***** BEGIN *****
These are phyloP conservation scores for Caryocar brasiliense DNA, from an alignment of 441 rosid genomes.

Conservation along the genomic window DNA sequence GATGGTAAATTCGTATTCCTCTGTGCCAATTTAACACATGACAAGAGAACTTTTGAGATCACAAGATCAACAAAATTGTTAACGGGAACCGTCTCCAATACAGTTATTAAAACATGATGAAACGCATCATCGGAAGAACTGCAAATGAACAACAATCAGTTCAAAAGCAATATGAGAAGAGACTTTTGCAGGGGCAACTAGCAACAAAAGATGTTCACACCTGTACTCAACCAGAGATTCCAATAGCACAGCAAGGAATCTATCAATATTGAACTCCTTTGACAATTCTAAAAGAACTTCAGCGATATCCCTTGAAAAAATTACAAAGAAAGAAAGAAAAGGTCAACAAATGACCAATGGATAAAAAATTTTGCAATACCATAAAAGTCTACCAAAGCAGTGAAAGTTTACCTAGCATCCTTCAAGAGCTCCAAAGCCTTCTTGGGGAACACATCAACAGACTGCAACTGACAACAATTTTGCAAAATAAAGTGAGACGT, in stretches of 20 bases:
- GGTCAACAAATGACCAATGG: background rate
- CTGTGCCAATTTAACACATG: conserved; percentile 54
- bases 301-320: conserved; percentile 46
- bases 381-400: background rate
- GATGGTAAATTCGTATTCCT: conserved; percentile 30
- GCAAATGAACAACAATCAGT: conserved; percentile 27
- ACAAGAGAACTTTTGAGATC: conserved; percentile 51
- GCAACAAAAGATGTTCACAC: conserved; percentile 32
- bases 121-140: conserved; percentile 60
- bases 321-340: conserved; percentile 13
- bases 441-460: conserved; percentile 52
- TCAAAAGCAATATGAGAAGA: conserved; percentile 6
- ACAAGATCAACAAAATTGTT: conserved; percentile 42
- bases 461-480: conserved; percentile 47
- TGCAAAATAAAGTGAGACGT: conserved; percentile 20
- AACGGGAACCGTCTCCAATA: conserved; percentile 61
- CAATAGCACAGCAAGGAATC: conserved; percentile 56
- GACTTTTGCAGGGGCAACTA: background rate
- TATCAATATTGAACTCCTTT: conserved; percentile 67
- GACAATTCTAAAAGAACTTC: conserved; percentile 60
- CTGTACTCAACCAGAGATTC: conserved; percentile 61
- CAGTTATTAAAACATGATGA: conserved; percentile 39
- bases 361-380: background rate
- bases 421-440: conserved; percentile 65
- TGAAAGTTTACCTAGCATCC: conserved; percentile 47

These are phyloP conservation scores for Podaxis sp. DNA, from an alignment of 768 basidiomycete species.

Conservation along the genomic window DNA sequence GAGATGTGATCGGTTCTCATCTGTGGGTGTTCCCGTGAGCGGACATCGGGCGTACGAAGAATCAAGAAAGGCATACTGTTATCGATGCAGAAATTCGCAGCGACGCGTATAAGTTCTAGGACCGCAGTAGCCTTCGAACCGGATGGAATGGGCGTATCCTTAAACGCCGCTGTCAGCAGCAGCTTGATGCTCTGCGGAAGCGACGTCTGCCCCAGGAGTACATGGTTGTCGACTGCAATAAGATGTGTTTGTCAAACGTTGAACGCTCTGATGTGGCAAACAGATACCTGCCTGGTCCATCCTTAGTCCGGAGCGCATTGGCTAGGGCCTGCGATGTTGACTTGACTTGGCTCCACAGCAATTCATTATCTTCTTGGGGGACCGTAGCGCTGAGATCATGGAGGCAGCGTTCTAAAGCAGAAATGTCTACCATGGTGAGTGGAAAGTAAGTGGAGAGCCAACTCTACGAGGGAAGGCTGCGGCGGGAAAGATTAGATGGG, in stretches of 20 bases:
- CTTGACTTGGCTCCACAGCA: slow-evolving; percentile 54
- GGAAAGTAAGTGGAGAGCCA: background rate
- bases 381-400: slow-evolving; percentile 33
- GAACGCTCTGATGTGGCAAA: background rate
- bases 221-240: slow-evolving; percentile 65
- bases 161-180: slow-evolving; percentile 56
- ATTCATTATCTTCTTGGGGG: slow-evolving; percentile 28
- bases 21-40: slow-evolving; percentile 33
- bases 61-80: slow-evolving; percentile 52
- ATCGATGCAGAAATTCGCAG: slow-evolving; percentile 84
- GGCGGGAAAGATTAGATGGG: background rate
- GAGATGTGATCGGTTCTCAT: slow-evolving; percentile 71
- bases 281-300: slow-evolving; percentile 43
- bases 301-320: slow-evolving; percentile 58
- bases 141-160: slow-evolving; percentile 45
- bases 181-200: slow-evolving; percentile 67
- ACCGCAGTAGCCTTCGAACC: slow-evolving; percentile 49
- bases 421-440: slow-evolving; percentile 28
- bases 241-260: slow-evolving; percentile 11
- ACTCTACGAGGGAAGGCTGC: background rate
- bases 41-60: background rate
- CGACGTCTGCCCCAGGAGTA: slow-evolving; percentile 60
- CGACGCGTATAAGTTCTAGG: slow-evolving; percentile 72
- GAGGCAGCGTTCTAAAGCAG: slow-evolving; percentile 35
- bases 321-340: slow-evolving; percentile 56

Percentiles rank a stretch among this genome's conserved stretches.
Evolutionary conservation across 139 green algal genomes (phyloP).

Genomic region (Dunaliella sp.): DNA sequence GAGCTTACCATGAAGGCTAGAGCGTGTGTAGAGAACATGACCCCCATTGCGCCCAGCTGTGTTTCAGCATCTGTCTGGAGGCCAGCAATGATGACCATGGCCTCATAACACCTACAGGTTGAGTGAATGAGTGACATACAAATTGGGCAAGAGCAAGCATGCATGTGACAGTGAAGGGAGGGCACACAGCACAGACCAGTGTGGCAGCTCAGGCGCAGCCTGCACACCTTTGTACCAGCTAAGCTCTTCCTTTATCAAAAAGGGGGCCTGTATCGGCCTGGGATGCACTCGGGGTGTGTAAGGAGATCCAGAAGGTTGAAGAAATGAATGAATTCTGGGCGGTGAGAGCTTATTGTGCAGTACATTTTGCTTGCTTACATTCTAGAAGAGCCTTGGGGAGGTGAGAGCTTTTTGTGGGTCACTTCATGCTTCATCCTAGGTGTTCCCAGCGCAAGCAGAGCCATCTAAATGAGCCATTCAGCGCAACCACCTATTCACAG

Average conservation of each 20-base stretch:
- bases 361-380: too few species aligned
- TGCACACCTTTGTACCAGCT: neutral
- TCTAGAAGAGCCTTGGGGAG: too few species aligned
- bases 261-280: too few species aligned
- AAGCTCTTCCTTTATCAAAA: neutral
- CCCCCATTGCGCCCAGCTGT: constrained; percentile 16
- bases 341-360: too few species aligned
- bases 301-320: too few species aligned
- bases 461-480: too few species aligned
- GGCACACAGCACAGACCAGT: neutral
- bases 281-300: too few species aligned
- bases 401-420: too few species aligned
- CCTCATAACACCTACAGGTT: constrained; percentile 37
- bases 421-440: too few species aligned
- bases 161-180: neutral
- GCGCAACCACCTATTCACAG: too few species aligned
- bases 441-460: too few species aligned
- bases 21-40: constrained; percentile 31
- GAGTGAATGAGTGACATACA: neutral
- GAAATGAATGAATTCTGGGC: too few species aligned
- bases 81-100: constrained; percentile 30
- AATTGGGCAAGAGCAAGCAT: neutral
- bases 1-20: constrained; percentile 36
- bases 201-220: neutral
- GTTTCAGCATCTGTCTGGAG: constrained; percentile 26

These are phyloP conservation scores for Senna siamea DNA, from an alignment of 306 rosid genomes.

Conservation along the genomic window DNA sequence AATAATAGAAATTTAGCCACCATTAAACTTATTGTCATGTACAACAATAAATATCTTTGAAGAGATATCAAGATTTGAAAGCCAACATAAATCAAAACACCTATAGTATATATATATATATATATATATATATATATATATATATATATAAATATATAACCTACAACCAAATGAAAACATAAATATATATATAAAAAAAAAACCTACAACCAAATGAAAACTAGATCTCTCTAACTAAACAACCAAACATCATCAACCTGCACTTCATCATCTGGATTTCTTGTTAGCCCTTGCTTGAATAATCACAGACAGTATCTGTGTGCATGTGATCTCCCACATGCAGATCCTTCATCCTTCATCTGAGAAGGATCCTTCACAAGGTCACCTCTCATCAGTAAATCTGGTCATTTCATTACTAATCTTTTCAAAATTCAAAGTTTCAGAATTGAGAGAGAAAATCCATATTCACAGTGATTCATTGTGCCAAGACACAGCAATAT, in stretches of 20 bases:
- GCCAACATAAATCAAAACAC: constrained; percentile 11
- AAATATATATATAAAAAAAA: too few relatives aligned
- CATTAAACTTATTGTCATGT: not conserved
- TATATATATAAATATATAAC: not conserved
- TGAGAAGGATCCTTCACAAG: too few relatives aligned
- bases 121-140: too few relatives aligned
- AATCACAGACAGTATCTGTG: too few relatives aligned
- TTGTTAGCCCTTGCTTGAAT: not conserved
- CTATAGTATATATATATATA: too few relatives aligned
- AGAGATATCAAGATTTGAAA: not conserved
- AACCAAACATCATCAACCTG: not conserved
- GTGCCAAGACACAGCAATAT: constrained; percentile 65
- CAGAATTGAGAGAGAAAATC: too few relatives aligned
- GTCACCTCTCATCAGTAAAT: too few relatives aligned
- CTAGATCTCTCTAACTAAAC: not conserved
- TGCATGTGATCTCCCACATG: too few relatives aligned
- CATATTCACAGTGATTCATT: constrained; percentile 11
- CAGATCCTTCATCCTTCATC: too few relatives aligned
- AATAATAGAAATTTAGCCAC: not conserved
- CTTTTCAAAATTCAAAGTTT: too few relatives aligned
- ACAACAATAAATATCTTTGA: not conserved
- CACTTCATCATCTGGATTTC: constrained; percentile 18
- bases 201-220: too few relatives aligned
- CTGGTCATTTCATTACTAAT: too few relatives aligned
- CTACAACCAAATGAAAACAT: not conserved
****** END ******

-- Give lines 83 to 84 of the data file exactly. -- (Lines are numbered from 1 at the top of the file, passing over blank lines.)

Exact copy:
- GTTTCAGCATCTGTCTGGAG: constrained; percentile 26

These are phyloP conservation scores for Senna siamea DNA, from an alignment of 306 rosid genomes.